Business process management in an intrapreneurial software organisation / Ulrike Janke
Business process management (BPM) is a philosophical approach to organisation-wide management in which the focus is on the processes through which it operates, and in particular the streamlining and optimising of these processes, for which software solutions may be used. CTexT is an intrapreneurial software organisation that has been experiencing problems with software development due to a lack of formal processes relating to customer support, versioning, configuration, quality, risk and project management. The objective of the study is to determine whether the implementation of an electronic BPM system can effectively solve CTexT's development problems and thereby improve its overall software development capacity. More specifically, the focus is on i) the effect of the resulting standardisation on creativity and innovation, and ii) implementation matters, such as the type of processes that can be subjected to an electronic system, and how CTexT can overcome the time and cost constraints of such a system. The study investigates these questions by means of a literature investigation in combination with interviews with knowledgeable respondents from other innovative and software organisations. Interviews with six employees from CTexT determine the relevance of these findings and highlight critical areas for process improvement. Since BPM systems improve organisational efficiencies and are generally employed in larger corporate contexts marked by transactional and repetitive activities where they enforce administrative rules, the conclusion is drawn that a BPM system will not be suitable for an intrapreneurial organisation, and that it is likely to cause more disruption to the creative environment than improve its operations. It is further shown that although a BPM system is theoretically applicable to software development, it generally does not seem to be applied practically in the industry, and the suitability of this process as manageable through a BPM system is seriously questioned. Instead, the research points to improvement through the application of software development methodologies and a holistic approach towards BPM. The investigation at CTexT confirms that its development problems relate to flawed methodologies and that remedies should therefore focus on improving its methodologies and controlling certain aspects of the software development life cycle by means of suitable software tools.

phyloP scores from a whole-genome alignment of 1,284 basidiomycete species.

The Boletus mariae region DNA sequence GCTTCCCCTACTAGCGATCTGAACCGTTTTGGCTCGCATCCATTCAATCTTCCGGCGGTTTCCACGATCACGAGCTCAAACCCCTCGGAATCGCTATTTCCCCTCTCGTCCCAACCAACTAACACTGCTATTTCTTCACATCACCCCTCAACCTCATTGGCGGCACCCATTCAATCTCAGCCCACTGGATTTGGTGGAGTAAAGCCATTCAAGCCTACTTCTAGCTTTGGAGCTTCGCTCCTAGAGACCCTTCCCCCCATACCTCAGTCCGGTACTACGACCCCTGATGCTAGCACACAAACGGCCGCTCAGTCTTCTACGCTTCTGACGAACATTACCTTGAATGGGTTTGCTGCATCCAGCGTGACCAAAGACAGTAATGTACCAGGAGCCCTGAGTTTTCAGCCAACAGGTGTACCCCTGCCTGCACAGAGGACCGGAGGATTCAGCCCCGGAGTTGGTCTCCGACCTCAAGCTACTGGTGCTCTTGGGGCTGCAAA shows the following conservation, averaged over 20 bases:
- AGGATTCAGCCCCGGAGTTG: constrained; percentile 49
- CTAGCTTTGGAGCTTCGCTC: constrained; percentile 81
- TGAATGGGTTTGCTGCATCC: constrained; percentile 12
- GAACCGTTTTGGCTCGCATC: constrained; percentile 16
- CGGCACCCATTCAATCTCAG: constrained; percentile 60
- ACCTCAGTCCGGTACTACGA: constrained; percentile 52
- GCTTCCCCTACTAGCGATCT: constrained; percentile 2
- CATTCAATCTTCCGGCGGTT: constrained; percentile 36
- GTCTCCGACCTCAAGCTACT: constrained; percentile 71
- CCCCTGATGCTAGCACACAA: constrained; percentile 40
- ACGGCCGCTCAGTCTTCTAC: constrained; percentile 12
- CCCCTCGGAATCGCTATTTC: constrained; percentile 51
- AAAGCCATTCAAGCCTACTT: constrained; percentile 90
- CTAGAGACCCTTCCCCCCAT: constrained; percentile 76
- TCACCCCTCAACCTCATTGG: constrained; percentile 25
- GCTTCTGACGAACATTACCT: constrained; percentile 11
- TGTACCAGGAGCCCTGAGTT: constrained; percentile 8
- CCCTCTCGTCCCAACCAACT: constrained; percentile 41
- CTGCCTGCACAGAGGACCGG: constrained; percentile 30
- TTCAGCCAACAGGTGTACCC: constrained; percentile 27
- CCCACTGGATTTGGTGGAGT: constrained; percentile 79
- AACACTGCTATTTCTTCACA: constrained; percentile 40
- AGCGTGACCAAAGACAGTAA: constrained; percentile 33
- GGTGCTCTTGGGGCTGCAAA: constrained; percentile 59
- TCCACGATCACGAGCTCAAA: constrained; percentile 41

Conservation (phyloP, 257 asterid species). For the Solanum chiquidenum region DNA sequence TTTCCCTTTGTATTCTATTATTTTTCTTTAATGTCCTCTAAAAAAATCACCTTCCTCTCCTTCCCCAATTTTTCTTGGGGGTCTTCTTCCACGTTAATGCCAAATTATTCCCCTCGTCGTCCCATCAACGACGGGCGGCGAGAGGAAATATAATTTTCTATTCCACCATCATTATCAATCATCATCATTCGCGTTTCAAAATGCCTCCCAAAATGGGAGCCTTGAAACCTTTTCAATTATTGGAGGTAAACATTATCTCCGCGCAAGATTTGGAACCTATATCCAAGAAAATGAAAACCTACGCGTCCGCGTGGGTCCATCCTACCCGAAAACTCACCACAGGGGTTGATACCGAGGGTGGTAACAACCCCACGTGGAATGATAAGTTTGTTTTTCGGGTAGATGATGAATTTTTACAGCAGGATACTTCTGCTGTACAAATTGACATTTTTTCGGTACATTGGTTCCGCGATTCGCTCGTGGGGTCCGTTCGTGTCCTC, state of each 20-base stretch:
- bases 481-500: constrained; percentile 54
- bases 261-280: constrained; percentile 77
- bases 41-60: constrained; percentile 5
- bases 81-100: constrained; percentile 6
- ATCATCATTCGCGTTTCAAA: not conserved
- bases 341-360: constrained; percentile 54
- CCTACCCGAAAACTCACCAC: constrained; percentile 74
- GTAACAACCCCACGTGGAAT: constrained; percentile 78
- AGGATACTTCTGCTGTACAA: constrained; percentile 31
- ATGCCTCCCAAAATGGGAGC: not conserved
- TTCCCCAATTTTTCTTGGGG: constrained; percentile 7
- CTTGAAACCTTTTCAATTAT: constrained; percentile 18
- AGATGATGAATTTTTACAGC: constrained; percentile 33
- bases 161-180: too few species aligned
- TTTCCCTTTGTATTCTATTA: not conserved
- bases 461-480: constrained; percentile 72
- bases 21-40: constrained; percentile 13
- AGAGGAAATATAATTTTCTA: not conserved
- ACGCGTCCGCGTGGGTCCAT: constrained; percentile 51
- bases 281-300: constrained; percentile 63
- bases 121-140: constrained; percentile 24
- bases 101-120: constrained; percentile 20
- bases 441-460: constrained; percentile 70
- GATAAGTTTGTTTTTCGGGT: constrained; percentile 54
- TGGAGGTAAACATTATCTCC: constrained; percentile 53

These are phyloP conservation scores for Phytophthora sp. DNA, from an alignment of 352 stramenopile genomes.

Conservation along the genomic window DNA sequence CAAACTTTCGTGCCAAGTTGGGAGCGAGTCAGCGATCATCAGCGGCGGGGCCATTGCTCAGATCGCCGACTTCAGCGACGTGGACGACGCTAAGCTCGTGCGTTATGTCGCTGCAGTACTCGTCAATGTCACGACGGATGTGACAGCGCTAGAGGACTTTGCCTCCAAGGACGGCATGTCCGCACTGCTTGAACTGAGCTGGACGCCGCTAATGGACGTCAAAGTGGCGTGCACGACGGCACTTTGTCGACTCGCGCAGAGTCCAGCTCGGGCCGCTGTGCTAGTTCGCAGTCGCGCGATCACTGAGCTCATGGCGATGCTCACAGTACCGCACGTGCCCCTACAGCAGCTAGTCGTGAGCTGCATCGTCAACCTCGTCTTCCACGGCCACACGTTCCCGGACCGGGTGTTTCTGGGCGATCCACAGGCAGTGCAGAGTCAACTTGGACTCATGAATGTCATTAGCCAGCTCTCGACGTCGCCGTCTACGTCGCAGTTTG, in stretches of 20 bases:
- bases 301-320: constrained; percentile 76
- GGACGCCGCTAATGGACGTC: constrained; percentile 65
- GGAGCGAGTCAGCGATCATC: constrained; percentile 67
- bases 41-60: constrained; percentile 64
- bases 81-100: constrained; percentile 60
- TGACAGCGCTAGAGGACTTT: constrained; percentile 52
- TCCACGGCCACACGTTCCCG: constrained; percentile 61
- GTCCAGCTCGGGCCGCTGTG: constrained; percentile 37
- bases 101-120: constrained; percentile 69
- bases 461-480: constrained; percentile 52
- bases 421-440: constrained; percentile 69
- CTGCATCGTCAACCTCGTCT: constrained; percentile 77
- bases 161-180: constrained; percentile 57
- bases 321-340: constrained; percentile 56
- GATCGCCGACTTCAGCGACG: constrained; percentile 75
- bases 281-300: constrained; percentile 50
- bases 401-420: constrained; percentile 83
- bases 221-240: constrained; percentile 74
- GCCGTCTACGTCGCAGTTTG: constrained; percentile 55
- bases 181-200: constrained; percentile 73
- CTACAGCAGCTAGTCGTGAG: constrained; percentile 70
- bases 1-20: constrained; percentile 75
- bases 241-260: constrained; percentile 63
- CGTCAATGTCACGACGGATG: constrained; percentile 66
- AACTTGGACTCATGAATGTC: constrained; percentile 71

- ETD@PUK